Spotting scopes

To: "'Dave Torr'" <>, "'Peter Shute'" <>
Subject: Spotting scopes
From: "Tony Russell" <>
Date: Wed, 26 Sep 2007 10:19:29 +0930
It seems to me that someone somewhere has got awfully muddled up.
Surely an angled eyepiece is normally pointing up at 45degs from the
scope body and one looks down into it at an opposite but similar 45degs.
Most scopes have a mounting foot on the underside which attaches to the
tripod with a quick release mechanism.  Maybe there are some models
which also allow rotation through 90degs to allow viewing from the side
but I haven't seen one of these.   Dave Torr's description of having the
eyepiece pointing down would presumably involve lying on one's back ( or
similar) looking up into the eyepiece which might I suppose suit a
contortionist, but not your average birder.  Would this also involve
having the tripod legs pointing up into the air attached, presumably, to
sky hooks?  I think I'd prefer to watch the rugby.


-----Original Message-----
 On Behalf Of Dave Torr
Sent: Wednesday, September 26, 2007 9:54 AM
To: Peter Shute
Subject: Spotting scopes

I can't speak for other makes but on my Kowa there is an adjustable ring
which allows you to rotate the scope body so the angled lens can point
in any direction. But I can't see this is of much use - normally the
angled lens points up and I bend over slightly to look down into it. If
I had it pointing down then I would have to crouch down below the scope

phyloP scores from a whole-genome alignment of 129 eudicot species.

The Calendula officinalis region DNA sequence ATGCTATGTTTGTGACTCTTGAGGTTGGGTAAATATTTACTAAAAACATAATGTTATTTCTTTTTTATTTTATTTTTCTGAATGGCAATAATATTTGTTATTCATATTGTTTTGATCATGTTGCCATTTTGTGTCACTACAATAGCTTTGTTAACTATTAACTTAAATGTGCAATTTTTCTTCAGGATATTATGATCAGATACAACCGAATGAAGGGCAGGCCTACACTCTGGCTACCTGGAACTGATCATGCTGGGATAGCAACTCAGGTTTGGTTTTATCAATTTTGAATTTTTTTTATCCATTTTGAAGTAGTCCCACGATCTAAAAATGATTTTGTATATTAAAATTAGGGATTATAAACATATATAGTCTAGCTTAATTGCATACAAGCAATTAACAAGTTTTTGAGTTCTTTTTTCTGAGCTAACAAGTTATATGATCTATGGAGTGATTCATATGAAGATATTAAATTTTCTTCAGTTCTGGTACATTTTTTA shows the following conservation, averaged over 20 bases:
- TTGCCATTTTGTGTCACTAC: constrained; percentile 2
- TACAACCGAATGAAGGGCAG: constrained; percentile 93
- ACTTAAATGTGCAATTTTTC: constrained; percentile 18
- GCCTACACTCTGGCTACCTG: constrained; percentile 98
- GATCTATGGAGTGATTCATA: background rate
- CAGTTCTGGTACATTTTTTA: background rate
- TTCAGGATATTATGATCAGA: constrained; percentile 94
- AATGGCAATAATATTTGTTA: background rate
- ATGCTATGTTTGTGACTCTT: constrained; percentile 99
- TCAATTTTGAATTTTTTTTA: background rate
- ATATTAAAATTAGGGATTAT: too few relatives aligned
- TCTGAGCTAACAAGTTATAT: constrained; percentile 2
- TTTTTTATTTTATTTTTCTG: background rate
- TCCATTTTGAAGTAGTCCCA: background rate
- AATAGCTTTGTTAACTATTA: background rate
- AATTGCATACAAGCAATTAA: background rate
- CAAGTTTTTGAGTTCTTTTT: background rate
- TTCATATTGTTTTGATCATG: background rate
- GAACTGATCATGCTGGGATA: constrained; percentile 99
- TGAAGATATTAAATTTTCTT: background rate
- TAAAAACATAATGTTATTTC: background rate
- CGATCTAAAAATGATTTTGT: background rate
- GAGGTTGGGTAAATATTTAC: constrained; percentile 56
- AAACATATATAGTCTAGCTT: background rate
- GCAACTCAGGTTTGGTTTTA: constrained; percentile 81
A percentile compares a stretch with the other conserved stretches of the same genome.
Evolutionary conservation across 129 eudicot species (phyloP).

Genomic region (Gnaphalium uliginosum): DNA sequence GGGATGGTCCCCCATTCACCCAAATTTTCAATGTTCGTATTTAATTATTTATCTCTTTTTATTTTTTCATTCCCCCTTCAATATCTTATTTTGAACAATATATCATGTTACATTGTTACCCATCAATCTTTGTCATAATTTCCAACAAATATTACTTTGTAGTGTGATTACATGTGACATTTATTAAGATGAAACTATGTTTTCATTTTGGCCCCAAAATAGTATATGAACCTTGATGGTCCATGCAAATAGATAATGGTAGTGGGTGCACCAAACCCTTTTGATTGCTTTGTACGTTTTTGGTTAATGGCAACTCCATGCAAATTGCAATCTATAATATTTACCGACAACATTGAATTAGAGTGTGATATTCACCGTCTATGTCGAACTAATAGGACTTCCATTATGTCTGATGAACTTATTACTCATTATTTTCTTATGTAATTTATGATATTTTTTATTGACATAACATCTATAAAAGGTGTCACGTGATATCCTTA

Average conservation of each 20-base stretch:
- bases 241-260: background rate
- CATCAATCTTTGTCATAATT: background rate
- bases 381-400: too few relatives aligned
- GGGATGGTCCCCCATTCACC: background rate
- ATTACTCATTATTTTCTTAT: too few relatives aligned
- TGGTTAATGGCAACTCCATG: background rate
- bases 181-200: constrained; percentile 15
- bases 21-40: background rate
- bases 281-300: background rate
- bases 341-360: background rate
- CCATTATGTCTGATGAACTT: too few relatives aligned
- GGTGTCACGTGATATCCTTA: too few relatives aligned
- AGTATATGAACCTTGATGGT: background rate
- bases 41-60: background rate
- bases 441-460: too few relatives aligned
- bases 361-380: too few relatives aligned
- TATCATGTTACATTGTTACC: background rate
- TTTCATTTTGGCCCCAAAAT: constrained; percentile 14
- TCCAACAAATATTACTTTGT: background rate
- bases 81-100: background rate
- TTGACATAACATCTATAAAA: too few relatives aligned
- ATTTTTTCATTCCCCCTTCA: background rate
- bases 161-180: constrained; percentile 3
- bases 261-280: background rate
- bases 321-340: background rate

and look up - which seems very contorted. Or am I missing something?

On 26/09/2007, Peter Shute <> wrote:
> Not having used a scope before, I have a couple of questions about 
> this point about the line of sight.
> - Ben mentioned "swinging the eyepiece around".  I assume this means 
> that the eyepiece on some scopes can be swung from the up position to 
> the straight position.  If so, can it also be swung into a down 
> position?  If so, then that would surely be an advantage in the 
> situation Tom describes, as one could mount the scope 20cm above the 
> binocular line of sight.
> - Is it possible to mount a scope upside down? I.e. with the angled 
> eyepiece angled down.  If so, then that would have the same advantage 
> for fixed eyepieces.  If not, then why not aren't they designed like 
> that?
> Peter Shute
>  wrote on :
> > I generally agree with all the comments about angled scopes, but 
> > just remember that the line of sight is probably going to be about 
> > 20cm lower than your eyeline and the scope needs to be set up 
> > accordingly - it's not normally an issue, but I have looked out over

> > a shrub at waders on a muddy
> > shore, but the same birds were blocked as the scope gave me
> > an excellent
> > close up view of the leaves!
> > Cheers
> > Tom Wilson

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